IHS Chemical Week

CHEM IDEAS

Chemicals Safety: Getting on with it

9:20 AM MST | November 20, 2009 | By ALEX SCOTT

Participants of the Long-range Research Initiative (LRI) - a program introduced by the International Council of Chemical Associations (ICCA) to further the scientific understanding of chemicals safety - met at LRI’s annual workshop in Brussels yesterday. Eleven years into the program and there’s no less purpose within it than there was when I attended LRI’s inaugural press briefing in Brussels all those years ago. The palpable mood among more than 100 participants at the workshop- made up of a good number of toxicologists and product stewardship experts from industry and academia-was of wanting to take action and get on with the next safety project that would further understanding about chemicals safety.

 

LRI’s program manager Bruno Hubesch duly delivered, announcing a slew of eight research projects scheduled to take place in 2010 at a cost to industry of €3.5 million ($5.2 million). This is an increase on the average of $2 million/year executed under the direction of ACC, Cefic, and JCIA.

 

Beyond the annual projects that industry agrees to commission, LRI also awarded an annual Innovative Science Award worth €100,000 to a young researcher with a proposal for a groundbreaking research project. This year’s winner, Imperial College’s (London) Hector Keun, a lecturer in biological chemistry, has proposed a research project that will deliver greater understanding about synthetic chemicals in the human body.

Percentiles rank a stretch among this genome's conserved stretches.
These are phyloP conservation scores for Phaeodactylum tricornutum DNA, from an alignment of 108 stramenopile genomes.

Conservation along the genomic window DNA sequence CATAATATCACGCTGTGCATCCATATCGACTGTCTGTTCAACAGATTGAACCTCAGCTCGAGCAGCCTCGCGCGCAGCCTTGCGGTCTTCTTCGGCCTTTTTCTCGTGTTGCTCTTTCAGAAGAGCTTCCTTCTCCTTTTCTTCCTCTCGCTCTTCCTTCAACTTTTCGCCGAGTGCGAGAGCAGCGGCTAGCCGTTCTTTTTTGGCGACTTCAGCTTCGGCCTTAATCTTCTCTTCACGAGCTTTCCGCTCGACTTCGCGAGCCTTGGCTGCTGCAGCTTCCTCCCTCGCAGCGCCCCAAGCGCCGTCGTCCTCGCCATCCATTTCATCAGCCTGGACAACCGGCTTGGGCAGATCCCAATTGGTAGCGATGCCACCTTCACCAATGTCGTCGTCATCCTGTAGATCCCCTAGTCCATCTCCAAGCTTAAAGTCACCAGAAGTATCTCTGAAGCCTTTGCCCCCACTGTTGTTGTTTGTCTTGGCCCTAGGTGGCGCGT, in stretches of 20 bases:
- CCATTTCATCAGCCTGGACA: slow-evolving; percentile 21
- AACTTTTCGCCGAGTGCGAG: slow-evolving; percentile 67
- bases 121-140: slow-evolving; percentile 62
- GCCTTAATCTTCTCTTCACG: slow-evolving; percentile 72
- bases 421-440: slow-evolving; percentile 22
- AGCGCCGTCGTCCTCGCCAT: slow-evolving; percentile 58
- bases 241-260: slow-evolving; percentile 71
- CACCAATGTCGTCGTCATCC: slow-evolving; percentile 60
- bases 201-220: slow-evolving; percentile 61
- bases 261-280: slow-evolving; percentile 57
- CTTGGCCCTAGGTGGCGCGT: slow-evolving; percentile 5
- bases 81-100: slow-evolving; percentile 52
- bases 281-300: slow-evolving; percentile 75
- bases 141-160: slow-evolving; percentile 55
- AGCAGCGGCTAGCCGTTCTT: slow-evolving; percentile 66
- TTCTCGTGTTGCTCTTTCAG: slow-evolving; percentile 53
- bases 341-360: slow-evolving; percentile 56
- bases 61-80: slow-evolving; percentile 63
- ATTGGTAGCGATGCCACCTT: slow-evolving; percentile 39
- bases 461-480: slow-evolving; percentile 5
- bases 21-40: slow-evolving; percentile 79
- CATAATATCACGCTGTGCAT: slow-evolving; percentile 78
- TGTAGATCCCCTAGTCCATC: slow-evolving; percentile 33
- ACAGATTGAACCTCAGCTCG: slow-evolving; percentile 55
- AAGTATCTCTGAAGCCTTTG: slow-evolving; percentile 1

The winner of the award in 2008, Emma Taylor, from Leicester University (Leicester, U.K.) took the prize a year ago at the workshop got to work explaining how she had spent the money-or at least some of it, detailing her experiments to determine the ability of certain chemicals to reduce male fertility. The money she received from her award has enabled her to bring in staff to help her "crack on" with her projects in the lab.

 

The caveat to LRI’s “go do it” approach is that the industry appears to be slightly stumped about how it can better communicate LRI’s scientific findings-progressive as they are-to individuals beyond the chemicals industry. In a world where good news is sometimes no news, the LRI team – at least partly driven by the very able Gernot Klotz, director of science and innovation – concedes that it may have to learn some new tricks in the form of new media to access that wider audience.

 

LRI is one good news science story that needs to be got out. Communicating effectively about science is an arduous task- but it's one that Gernot and the rest of the LRI team have pledged to get to grips with and get on with.













 
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